** pandas** is a fast, powerful, flexible and easy to use data analysis library built on top of NumPy and provides features not available in it. pandas stands for

**, a reference to the tabular format. It adopts significant parts of NumPy’s idiomatic style of array-based computing. While pandas adopts many coding idioms from NumPy, the biggest difference is that pandas**

*panel data**is designed for working with tabular, heterogeneous data. NumPy, by contrast, is best suited for working with homogeneous numerical array data.*

The key to learning pandas is to understand its data structures. A **data structure** is a collection of data values and defines the relationship between the data, and the operations that can be performed on the data.

The most widely used pandas data structures are the **Series** and the **DataFrame**. Simply, a *Series* is similar to a single column of data while a *DataFrame* is similar to a sheet with rows and columns. Likewise, a *Panel* can have many DataFrames.

There are three main data structures in pandas:

**Series**— 1D**DataFrame**— 2D**Panel**— 3D

## Pandas Series

Think of Series as a single column in an Excel sheet. You can also think of it as a 1d Numpy array. The only thing that differentiates it from 1d Numpy array is that we can have Index Names. The series is composed of two arrays associated with each other. The main array (array of values) holds **one-dimensional data** to which each element is associated with a label, contained within the other array (array of labels), called the **index**. If you want to individually see the two arrays that make up the series, you can call ** index** and

**attributes of the series. Because a series is one dimensional, it has a single axis (dimension) — the index and the values of the index — 0, 1, 2, 3 — are called axis labels.**

*values*The basic syntax to create a pandas Series is as follows:

`newSeries = pd.Series(data , index)`

A series consists of two components.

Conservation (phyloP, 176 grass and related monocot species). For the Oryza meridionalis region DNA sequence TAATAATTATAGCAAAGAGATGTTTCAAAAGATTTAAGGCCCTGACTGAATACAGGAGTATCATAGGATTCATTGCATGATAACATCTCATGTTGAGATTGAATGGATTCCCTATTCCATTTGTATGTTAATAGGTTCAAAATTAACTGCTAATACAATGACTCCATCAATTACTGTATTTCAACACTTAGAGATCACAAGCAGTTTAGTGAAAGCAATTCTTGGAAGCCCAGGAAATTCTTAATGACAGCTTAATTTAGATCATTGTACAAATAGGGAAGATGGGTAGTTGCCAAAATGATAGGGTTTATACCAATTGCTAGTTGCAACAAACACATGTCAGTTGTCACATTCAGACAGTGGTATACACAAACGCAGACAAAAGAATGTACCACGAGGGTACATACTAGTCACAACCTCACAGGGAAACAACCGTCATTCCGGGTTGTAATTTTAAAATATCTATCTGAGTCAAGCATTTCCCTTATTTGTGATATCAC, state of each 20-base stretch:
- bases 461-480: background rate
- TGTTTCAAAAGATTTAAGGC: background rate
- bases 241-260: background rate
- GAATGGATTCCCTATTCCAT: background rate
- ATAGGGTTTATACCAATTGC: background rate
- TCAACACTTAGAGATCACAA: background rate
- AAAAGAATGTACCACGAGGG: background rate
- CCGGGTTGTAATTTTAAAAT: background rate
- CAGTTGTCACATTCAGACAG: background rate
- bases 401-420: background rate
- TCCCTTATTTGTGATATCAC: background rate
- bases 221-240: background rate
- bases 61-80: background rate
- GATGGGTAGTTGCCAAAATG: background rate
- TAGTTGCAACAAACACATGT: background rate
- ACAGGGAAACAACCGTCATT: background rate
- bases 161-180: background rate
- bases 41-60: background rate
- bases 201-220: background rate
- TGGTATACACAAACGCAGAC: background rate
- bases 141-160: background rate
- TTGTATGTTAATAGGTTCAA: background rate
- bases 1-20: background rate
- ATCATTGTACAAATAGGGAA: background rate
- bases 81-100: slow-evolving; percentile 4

**One-dimensional data (Values)****Index**

### Introduction

The general construct for creating a Series data structure is:To create a series, you simply call the **Series()** class constructor and pass as an argument containing the data to be included in it. Here, ** data** can be one of the following:

**A one-dimensional ndarray****A Python list****A Python dictionary****A scalar value**

If an index is not specified, the default index **[0,… n-1]** will be created, where **n** is the length of the data. A series can be created from a variety of sources as shown in the following subsections.

### Using a one-dimensional ndarray

The following example creates a Series of the 1st 5 odd numbers.

If you do not specify any index during the definition of the series, by default, pandas will assign numerical values increasing from 0 as labels. In this case, the labels correspond to the indexes (position in the array) of the elements in the series object. If you want to create this series using meaningful labels, you would specify the **index** parameter during the series creation. Labels are included inside a list of the same length of ** an_array**.

### Using a Python list

To create a series using a Python list, you can just pass a list to the ** data **parameter of the

**Series()**class constructor.

### Using a scalar value

we can also create a Series from a scalar value. If you do not specify the ** index** argument, the default index is 0. If you specify the

**, the value will be repeated for specified index values.**

*index*### Using a Python dictionary